We are completely self-financed. We bootstrapped from day one, which meant I had to learn new skills and multi-task.

At the moment we are hoping to get on board of a good accelerator, master our pitch, create a breathtaking deck, so investors will fall in love with Urbello and throw money at us. That’s the plan anyway.

What were the biggest challenges you faced building your startup?

Where do I start? First of all, I learned that an idea is just an idea. Creating a startup is blood, sweat and tears.
We spent months “architecting” Urbello, thinking about UI and UX, prioritising functionalities, creating mockups, pages then testing… The devil is in the details and building a big platform requires execution. I am very proud of what we have achieved.

My personal challenge was to allow feedback before the platform was ready. As a perfectionist I felt uneasy showing people an unfinished product. I could have avoided a few mistakes had I shown Urbello to a focus group before we committed to implementing major features.

With ferocious competition and a booming trend to build new companies: How do you make sure you don’t get lost in the shuffle?

I believe that we need competition to create cool products. It motivates us and pushes us to find better solutions to common problems. What’s bad about competition is that big corporations have an unfair advantage over the small ones. They can literally stop the newcomers from entering the market. That’s why I love the EU. They take care of that!

I think it’s important to find a niche and stick to it. Make a product that people love and enjoy. We’re just a couple of nerds living in East London trying to do something amazing. We created Urbello because we love cities, and we feel passionate about them. We believe great people make our cities great, and all we want is to make sure people stay connected.

What do you look for in team members?

I always look for people with a different set of skills to mine; people who will compliment what we already have.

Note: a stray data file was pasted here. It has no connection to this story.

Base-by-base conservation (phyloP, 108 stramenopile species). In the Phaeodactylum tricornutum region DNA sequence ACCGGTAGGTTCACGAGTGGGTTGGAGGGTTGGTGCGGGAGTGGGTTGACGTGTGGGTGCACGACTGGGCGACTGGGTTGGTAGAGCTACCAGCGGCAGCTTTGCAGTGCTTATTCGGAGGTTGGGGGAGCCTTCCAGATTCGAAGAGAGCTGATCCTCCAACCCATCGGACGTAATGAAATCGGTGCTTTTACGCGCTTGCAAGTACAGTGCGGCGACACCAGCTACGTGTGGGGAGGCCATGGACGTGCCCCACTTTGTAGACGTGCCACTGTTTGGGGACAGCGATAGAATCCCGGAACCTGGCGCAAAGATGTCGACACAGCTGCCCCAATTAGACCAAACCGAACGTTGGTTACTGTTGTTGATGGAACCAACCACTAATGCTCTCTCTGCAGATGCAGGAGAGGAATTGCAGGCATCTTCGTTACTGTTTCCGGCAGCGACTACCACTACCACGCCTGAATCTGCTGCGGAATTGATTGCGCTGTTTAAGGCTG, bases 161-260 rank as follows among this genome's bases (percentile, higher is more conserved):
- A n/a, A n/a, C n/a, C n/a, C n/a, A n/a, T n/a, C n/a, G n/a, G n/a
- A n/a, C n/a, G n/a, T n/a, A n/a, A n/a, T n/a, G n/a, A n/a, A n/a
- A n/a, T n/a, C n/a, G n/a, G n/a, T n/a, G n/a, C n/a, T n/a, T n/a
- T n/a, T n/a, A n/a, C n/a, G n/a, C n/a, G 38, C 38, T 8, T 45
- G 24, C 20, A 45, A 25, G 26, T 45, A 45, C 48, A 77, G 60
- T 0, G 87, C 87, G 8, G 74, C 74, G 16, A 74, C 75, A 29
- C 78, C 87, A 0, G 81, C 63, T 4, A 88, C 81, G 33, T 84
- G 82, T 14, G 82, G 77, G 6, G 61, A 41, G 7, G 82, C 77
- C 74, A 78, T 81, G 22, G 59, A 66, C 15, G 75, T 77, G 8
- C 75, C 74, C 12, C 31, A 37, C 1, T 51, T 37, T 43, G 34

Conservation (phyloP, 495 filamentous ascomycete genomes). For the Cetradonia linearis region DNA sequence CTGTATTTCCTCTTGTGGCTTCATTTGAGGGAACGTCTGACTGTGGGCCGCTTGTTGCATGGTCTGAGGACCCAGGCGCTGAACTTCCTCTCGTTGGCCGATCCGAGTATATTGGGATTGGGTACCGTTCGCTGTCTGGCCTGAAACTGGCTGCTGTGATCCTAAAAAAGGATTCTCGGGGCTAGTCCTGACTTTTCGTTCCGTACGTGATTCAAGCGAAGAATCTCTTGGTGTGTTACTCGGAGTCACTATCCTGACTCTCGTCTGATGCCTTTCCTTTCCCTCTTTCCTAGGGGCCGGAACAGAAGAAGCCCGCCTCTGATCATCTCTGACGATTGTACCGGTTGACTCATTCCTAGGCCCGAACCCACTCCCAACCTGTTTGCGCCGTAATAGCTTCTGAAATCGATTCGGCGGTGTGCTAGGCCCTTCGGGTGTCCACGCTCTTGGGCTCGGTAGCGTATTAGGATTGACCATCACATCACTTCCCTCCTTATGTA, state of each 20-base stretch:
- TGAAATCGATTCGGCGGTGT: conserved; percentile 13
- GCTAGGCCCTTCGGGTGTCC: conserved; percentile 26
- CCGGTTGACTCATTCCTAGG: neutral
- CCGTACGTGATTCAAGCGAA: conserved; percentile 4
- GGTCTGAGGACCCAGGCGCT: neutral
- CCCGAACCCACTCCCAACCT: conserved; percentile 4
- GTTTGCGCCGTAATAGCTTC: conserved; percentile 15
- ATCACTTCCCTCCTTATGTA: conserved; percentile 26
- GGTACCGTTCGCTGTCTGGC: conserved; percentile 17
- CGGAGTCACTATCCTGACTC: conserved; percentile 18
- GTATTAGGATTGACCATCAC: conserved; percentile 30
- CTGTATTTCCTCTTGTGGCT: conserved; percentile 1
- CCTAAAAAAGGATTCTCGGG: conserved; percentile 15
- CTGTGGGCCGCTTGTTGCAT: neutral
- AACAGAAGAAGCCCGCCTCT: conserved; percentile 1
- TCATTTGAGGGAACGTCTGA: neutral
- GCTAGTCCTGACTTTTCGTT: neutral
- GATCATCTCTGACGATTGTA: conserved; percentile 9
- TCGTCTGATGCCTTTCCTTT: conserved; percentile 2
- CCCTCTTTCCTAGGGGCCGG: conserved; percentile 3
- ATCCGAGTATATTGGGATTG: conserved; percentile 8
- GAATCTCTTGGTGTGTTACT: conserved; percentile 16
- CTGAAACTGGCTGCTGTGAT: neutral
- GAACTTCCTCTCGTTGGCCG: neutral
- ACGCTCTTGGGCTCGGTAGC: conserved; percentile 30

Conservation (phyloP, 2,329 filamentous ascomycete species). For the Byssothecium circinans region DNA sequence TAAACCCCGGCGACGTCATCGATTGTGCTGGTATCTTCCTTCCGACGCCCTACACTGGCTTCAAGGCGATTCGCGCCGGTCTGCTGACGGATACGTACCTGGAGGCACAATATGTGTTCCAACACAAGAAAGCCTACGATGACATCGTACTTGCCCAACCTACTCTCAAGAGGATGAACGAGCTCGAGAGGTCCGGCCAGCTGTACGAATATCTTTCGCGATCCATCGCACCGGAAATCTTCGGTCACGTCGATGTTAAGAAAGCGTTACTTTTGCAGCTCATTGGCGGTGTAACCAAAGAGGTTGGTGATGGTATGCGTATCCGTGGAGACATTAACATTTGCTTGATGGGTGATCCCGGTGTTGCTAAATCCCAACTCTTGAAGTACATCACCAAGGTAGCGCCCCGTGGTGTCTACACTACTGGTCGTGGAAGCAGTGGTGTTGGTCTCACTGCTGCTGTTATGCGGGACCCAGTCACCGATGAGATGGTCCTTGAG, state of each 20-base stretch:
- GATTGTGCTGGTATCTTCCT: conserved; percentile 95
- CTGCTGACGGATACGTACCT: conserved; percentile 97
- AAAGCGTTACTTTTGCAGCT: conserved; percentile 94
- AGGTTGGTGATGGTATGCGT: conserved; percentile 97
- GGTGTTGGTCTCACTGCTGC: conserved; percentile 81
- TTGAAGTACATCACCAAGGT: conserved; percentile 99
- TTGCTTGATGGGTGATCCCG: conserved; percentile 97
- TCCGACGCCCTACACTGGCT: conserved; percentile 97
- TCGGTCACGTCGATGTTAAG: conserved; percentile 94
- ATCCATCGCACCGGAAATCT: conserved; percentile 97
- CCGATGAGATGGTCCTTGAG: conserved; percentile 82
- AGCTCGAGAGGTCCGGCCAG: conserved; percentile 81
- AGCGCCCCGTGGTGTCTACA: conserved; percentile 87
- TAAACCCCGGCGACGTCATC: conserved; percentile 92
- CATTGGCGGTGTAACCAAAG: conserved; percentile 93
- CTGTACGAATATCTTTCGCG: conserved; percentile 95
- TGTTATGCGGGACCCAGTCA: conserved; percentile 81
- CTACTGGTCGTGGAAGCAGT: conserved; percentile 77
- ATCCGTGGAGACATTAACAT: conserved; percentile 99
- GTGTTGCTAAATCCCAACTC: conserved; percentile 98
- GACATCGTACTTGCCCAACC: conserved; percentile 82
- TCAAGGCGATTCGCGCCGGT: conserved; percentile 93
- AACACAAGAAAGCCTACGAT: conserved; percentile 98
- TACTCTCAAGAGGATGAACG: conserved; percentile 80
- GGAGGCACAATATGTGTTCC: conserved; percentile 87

We enjoy working with creative, fun people, however if you do not consider yourself fun, but you love spreadsheets you are also our person! I cannot stand working with spreadsheets and Ivan, Urbello’s co-founder, needs a partner in crime to go through them.

Why would a talent join your team?

Urbello is a wonderful startup. We value ideas, independence and creativity. We want people to have an opinion, be willing to brainstorm, get excited and help us build something truly amazing.

As most startups, we are run by a bunch of passionate people who don’t agree with the status quo, we want to make things better, different, and people friendly.

What was your most memorable moment so far?

As a designer, I was ecstatic to see Urbello’s design turn into an actual working platform. It was like seeing a child walk for the first time. It was amazing! I was literally in tears jumping for joy when we had our first sign ups.

Not all memorable moments are positive though. I also remember killing an investment opportunity by feeling ashamed to say how much money we needed. I simply could not be assertive about it, the numbers were too big! Worry not, I have learnt my lesson! I have no issues with big numbers anymore.

What advice would you give fellow founders for their startup?

First of all, don’t be secretive about it. Don’t be shy to ask for feedback. Your startup will never be done, you’ll always be changing, tweaking things, adapting. There is no need to do it on your own. Ask for help. You’ll need help. Don’t think you can do it all. You’ll get lonely. It’s going to be hard.

Re-evaluate your project. Making mistakes is fine, the trick is not to make a habit out of it. If something doesn’t work – change it.

Don’t be shy when you ask for money, value your work. Be humble and grateful.

Last but not least: Make sure your business helps the planet. What’s the point of creating something that ruins health/environment/communities?